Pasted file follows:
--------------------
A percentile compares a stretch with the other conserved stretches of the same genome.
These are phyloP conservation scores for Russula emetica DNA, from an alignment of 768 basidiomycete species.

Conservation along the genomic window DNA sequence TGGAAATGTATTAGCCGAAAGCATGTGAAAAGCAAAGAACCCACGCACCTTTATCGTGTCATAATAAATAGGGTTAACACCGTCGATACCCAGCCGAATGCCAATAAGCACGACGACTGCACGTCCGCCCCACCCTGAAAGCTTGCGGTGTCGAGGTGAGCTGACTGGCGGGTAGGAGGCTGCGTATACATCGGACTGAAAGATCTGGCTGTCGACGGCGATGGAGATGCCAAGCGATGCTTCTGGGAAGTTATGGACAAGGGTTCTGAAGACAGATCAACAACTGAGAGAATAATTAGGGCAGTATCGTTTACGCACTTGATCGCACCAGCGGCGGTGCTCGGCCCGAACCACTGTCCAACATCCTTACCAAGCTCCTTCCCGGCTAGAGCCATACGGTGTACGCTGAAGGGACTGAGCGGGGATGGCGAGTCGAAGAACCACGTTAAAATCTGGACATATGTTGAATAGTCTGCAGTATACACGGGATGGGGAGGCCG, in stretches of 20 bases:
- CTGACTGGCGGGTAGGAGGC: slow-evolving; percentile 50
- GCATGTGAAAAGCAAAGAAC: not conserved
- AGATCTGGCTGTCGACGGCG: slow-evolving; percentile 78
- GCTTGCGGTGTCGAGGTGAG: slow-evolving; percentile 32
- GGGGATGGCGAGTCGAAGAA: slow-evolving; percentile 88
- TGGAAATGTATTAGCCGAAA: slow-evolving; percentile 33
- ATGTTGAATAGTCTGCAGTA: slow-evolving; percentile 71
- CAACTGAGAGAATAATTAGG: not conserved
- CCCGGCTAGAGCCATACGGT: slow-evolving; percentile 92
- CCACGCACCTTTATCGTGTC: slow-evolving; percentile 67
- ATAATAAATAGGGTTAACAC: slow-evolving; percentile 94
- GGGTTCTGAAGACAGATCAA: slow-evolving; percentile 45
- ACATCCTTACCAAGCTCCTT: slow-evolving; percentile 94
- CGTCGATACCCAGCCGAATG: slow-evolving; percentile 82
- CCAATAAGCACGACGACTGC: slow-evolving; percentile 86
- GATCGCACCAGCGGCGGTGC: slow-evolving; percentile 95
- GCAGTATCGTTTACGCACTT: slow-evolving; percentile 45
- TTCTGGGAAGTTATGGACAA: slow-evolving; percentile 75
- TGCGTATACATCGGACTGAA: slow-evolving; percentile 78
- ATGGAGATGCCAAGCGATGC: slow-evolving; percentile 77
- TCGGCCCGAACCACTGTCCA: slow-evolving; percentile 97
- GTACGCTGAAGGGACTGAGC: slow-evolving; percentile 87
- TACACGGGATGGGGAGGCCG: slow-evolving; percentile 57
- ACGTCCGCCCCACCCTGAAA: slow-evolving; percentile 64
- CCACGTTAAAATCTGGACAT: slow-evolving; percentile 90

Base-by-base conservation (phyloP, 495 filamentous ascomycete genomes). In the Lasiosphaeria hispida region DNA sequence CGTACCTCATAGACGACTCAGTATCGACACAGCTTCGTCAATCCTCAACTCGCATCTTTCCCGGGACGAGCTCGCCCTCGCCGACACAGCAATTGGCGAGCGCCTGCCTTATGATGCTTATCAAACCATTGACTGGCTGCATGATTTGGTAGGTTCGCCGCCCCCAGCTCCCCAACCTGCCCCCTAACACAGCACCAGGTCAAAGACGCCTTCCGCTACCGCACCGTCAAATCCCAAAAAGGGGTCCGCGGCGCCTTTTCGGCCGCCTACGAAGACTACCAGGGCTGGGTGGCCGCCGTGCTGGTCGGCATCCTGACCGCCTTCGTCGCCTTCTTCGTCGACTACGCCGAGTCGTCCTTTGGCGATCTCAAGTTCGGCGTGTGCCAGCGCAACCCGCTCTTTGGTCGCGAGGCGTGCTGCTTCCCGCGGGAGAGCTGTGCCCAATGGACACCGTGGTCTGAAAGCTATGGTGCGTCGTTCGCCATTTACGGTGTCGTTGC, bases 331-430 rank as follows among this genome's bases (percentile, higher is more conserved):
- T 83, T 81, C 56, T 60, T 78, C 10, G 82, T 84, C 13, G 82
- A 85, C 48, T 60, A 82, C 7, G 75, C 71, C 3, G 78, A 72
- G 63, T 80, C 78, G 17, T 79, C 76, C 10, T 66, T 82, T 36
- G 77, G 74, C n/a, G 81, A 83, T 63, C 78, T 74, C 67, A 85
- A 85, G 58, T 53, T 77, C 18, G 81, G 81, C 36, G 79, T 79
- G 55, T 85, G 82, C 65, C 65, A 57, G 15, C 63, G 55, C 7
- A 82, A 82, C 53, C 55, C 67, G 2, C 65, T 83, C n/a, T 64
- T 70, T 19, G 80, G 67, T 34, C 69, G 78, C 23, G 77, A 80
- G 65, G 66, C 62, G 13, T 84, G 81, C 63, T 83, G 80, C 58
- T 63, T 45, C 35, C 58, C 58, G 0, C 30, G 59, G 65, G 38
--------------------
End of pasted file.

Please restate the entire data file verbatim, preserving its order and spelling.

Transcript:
A percentile compares a stretch with the other conserved stretches of the same genome.
These are phyloP conservation scores for Russula emetica DNA, from an alignment of 768 basidiomycete species.

Conservation along the genomic window DNA sequence TGGAAATGTATTAGCCGAAAGCATGTGAAAAGCAAAGAACCCACGCACCTTTATCGTGTCATAATAAATAGGGTTAACACCGTCGATACCCAGCCGAATGCCAATAAGCACGACGACTGCACGTCCGCCCCACCCTGAAAGCTTGCGGTGTCGAGGTGAGCTGACTGGCGGGTAGGAGGCTGCGTATACATCGGACTGAAAGATCTGGCTGTCGACGGCGATGGAGATGCCAAGCGATGCTTCTGGGAAGTTATGGACAAGGGTTCTGAAGACAGATCAACAACTGAGAGAATAATTAGGGCAGTATCGTTTACGCACTTGATCGCACCAGCGGCGGTGCTCGGCCCGAACCACTGTCCAACATCCTTACCAAGCTCCTTCCCGGCTAGAGCCATACGGTGTACGCTGAAGGGACTGAGCGGGGATGGCGAGTCGAAGAACCACGTTAAAATCTGGACATATGTTGAATAGTCTGCAGTATACACGGGATGGGGAGGCCG, in stretches of 20 bases:
- CTGACTGGCGGGTAGGAGGC: slow-evolving; percentile 50
- GCATGTGAAAAGCAAAGAAC: not conserved
- AGATCTGGCTGTCGACGGCG: slow-evolving; percentile 78
- GCTTGCGGTGTCGAGGTGAG: slow-evolving; percentile 32
- GGGGATGGCGAGTCGAAGAA: slow-evolving; percentile 88
- TGGAAATGTATTAGCCGAAA: slow-evolving; percentile 33
- ATGTTGAATAGTCTGCAGTA: slow-evolving; percentile 71
- CAACTGAGAGAATAATTAGG: not conserved
- CCCGGCTAGAGCCATACGGT: slow-evolving; percentile 92
- CCACGCACCTTTATCGTGTC: slow-evolving; percentile 67
- ATAATAAATAGGGTTAACAC: slow-evolving; percentile 94
- GGGTTCTGAAGACAGATCAA: slow-evolving; percentile 45
- ACATCCTTACCAAGCTCCTT: slow-evolving; percentile 94
- CGTCGATACCCAGCCGAATG: slow-evolving; percentile 82
- CCAATAAGCACGACGACTGC: slow-evolving; percentile 86
- GATCGCACCAGCGGCGGTGC: slow-evolving; percentile 95
- GCAGTATCGTTTACGCACTT: slow-evolving; percentile 45
- TTCTGGGAAGTTATGGACAA: slow-evolving; percentile 75
- TGCGTATACATCGGACTGAA: slow-evolving; percentile 78
- ATGGAGATGCCAAGCGATGC: slow-evolving; percentile 77
- TCGGCCCGAACCACTGTCCA: slow-evolving; percentile 97
- GTACGCTGAAGGGACTGAGC: slow-evolving; percentile 87
- TACACGGGATGGGGAGGCCG: slow-evolving; percentile 57
- ACGTCCGCCCCACCCTGAAA: slow-evolving; percentile 64
- CCACGTTAAAATCTGGACAT: slow-evolving; percentile 90

Base-by-base conservation (phyloP, 495 filamentous ascomycete genomes). In the Lasiosphaeria hispida region DNA sequence CGTACCTCATAGACGACTCAGTATCGACACAGCTTCGTCAATCCTCAACTCGCATCTTTCCCGGGACGAGCTCGCCCTCGCCGACACAGCAATTGGCGAGCGCCTGCCTTATGATGCTTATCAAACCATTGACTGGCTGCATGATTTGGTAGGTTCGCCGCCCCCAGCTCCCCAACCTGCCCCCTAACACAGCACCAGGTCAAAGACGCCTTCCGCTACCGCACCGTCAAATCCCAAAAAGGGGTCCGCGGCGCCTTTTCGGCCGCCTACGAAGACTACCAGGGCTGGGTGGCCGCCGTGCTGGTCGGCATCCTGACCGCCTTCGTCGCCTTCTTCGTCGACTACGCCGAGTCGTCCTTTGGCGATCTCAAGTTCGGCGTGTGCCAGCGCAACCCGCTCTTTGGTCGCGAGGCGTGCTGCTTCCCGCGGGAGAGCTGTGCCCAATGGACACCGTGGTCTGAAAGCTATGGTGCGTCGTTCGCCATTTACGGTGTCGTTGC, bases 331-430 rank as follows among this genome's bases (percentile, higher is more conserved):
- T 83, T 81, C 56, T 60, T 78, C 10, G 82, T 84, C 13, G 82
- A 85, C 48, T 60, A 82, C 7, G 75, C 71, C 3, G 78, A 72
- G 63, T 80, C 78, G 17, T 79, C 76, C 10, T 66, T 82, T 36
- G 77, G 74, C n/a, G 81, A 83, T 63, C 78, T 74, C 67, A 85
- A 85, G 58, T 53, T 77, C 18, G 81, G 81, C 36, G 79, T 79
- G 55, T 85, G 82, C 65, C 65, A 57, G 15, C 63, G 55, C 7
- A 82, A 82, C 53, C 55, C 67, G 2, C 65, T 83, C n/a, T 64
- T 70, T 19, G 80, G 67, T 34, C 69, G 78, C 23, G 77, A 80
- G 65, G 66, C 62, G 13, T 84, G 81, C 63, T 83, G 80, C 58
- T 63, T 45, C 35, C 58, C 58, G 0, C 30, G 59, G 65, G 38